Top 15?!  Say it ain’t so!

Yes, I totally folded and had to add five more in because my “Honor Roll” list was just ridiculous looking.  According to my records (and yes, there are records), I listened to somewhere in the realm of 110 new albums this year (I’d like to thank Spotify and this dedicated fan for creating a ton of resources for me to use in my 2012 listening experience).  There were a lot of winners this year.

And . . . go!

15.  Enslaved – RIITIIR

*Conversation with myself in my head before writing this*

“Will there ever be a year where Enslaved releases a full length and it won’t make my list?  I feel a little bad giving it a spot, because while I love this album, it’s nothing new or inventive on their part. . .  just Enslaved being all awesome and Enslaved-y and all.  But DAMN – I can’t not sing along . . . Fuck it.  It’s on the list.”

14.  Occultation – Three & Seven

This album just sums up the year for me.  Ritualistic doom and the occult.

13.  Bell Witch – Longing

It’s no secret that Profound Lore had some major hits this year (it’s 2009 all over again!), and this is number #2 of 5 of those releases total in this post.  I’m just such a sucker for the gloomy-forest sounds of the West.   Featuring Samothrace bassist Dylan Desmond (holla KS), this two-piece band’s release Longing provides an excellent soundtrack to wallow in despair and explore the unknown.

More after the jump

12.  Ash Borer – Cold of Ages

Cold indeed (in the best way).

11.  Anhedonist – Netherwards

Soul-crushing death/doom from Seattle will break your sternum.  You have been warned.

10.  Horseback – Half Blood

It takes a lot of talent to mesh raw black metal and soulful Americana with such ease.   You will be in love with this North Carolina band from the start.

9.  Sabaton – Carolus Rex

Wasn’t expecting this one to be on the list, but it’s the most triumphant-sounding and fun album I’ve listened to in a long time.  A nice break from all the doom.

8.  Atriarch -Ritual of Passing

Although I sincerely love “Forever the End,”  Atriarch’s follow up managed to harness my attention for months.  A perfectly blended mesh of death, doom, and deathrock (triple D!), you’ll feel like you’re listening to something very important for the future.  

Atriarch also has the distinction of being my favorite live performance of the year.   In essence, you will witness a ritual, down to a burning smudge and chanting.  A total experience.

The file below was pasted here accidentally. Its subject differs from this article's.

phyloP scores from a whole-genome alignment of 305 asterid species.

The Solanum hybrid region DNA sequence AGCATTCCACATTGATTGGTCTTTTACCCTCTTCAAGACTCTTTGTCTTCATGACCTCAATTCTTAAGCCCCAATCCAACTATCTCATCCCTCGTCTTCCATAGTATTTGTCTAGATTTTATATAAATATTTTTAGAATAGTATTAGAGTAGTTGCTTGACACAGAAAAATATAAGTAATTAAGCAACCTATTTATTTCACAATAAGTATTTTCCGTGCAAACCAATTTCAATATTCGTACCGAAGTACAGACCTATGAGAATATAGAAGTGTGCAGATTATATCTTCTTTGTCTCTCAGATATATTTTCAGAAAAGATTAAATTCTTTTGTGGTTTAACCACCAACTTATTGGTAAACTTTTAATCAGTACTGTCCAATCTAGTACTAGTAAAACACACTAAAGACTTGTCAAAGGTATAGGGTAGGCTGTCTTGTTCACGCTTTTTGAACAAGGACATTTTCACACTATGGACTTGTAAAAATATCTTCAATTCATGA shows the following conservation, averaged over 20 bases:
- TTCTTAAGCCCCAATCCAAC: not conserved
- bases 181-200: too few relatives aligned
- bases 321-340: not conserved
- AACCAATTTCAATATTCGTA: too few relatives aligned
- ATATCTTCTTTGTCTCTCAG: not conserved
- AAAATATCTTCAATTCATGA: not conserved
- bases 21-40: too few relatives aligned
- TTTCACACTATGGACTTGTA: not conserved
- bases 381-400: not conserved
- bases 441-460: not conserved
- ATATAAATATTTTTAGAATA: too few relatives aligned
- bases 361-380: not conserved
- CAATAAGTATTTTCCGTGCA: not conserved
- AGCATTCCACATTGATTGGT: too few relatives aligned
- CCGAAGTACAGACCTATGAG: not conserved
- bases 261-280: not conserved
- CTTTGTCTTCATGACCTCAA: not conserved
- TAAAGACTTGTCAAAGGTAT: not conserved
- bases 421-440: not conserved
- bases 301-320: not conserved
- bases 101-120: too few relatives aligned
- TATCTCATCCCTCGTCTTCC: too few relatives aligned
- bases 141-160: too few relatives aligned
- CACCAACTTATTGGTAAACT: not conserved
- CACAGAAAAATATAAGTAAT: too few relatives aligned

7.  Dodecahedron – S/T

Totes agree with Dredd’s points on this one – this album is a
powerhouse of progressive black metal.   Evil geometry manifested into music.  Full body nerdgasm.

6.  Panopticon – Kentucky

I’m not the first to point it out by any means, but honestly I hope this is the start of a new movement of music.  A burgeoning of American folk metal – and what better sources of stories would there be than class warfare and brutal Appalachian industry?  We may not have Odins and Kreimhilds, but we still have a history to share.

6.  Lord Wind – Ales Stenar

Music to game to.  Just try not to groove along with Rob Darken’s “lighter” side (get it?  Cus’ he’s all like NSBM and stuff . . .  n/m).  Created a solid month of ADSATT for me – All Dungeon Synth, All The Time.

5.  King Dude – Burning Daylight

Much like Panoption, Seattle-based musician TJ Cowgill-led project King Dude helps to usher in a new brand of distinctly American folk music.  Cowgill (of  bands Book of Black Earth, Teen Chthulu, and creator of fashion line Actual Pain) sings with with such old-school confidence and pain, with lyrics so good that you’ll wonder if they are actually classics already.  Listening to this album reminded me of Nick Cave’s 1989 novel “And the Ass Saw the Angel” – a creative effort that calls to mind a dirty American landscape of squaller, death, and religious fervor.  A must for any neofolk fan.

4.  Der Weg Einer Freiheit – Unstille

I get so wrapped up in investigating the past of black metal (always bands and
release to discover, amiright?) that I forget about “the now”.  Especially the now of the European black